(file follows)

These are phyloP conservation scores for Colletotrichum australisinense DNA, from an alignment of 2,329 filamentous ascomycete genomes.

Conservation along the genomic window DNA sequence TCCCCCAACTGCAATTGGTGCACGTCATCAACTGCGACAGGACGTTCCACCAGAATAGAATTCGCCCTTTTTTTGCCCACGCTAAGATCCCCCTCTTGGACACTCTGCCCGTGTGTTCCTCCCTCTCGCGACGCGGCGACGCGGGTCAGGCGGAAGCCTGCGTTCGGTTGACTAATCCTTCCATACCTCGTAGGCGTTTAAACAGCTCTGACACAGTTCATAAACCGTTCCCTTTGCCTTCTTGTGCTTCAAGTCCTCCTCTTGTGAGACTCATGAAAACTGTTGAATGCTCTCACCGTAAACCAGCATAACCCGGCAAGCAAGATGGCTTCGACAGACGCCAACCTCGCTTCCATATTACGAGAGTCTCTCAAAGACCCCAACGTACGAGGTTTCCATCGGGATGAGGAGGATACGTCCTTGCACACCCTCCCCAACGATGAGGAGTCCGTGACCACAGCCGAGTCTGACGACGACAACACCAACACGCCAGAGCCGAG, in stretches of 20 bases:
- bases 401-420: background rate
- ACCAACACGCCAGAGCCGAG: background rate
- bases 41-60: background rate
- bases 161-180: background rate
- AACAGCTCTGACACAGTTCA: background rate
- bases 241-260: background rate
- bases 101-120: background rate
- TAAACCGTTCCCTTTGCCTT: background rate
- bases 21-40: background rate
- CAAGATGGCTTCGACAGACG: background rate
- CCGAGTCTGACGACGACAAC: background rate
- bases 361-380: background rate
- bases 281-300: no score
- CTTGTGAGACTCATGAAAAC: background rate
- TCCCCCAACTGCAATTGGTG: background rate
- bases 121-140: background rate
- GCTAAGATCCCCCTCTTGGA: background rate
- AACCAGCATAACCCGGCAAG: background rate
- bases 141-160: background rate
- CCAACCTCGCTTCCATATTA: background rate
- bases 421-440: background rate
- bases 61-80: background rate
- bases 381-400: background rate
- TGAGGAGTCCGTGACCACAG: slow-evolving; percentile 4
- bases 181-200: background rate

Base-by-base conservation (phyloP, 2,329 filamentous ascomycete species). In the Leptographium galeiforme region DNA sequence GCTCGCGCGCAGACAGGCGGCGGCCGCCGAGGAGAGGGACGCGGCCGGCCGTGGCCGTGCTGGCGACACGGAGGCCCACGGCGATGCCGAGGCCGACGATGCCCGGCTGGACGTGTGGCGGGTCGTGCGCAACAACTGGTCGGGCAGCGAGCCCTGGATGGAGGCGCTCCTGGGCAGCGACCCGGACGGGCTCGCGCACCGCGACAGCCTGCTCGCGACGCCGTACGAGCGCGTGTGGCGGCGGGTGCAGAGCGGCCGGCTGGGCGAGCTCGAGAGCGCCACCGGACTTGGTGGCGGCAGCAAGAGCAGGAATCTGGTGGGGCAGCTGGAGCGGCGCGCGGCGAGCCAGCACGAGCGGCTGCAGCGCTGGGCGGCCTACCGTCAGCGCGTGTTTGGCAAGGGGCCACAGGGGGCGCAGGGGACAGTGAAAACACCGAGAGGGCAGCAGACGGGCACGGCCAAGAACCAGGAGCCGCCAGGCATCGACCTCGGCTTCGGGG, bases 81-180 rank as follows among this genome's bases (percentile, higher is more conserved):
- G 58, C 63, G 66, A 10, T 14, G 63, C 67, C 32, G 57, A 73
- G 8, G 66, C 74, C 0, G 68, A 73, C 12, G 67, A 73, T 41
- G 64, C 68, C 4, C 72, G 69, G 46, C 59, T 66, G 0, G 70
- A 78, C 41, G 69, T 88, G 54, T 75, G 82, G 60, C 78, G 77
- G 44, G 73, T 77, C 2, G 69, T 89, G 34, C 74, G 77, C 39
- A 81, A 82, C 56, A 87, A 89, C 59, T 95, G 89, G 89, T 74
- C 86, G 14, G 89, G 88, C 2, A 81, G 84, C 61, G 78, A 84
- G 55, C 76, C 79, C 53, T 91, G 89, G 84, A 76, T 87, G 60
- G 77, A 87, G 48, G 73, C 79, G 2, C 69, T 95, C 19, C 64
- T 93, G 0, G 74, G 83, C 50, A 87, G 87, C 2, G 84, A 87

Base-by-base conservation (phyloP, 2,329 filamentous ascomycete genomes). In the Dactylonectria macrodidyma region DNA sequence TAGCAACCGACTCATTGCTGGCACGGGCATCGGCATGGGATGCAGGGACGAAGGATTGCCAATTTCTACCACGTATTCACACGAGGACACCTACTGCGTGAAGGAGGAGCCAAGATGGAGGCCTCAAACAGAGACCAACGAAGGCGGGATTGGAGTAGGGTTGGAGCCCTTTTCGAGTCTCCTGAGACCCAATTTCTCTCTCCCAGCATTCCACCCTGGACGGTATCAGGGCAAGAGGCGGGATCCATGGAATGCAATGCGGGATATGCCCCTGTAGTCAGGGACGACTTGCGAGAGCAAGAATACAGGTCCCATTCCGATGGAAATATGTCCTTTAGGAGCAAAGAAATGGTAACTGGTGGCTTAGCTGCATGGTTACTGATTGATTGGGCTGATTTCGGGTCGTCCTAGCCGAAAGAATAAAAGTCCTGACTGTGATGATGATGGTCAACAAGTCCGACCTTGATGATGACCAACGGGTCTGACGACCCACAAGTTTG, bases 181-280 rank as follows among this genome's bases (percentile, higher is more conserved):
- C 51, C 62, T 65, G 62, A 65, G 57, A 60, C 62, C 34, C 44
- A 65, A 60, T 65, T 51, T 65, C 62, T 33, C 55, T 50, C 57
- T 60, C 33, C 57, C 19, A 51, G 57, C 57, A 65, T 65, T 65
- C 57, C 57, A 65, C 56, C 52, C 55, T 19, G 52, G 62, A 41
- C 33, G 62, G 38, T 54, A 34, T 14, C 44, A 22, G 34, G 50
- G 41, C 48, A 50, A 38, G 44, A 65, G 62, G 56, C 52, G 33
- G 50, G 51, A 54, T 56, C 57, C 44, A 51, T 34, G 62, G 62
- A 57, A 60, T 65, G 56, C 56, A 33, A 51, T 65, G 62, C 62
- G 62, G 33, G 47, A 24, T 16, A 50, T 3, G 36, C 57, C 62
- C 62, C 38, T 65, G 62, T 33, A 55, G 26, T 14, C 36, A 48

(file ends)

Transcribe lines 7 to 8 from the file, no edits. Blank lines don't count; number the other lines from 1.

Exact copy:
- AACAGCTCTGACACAGTTCA: background rate
- bases 241-260: background rate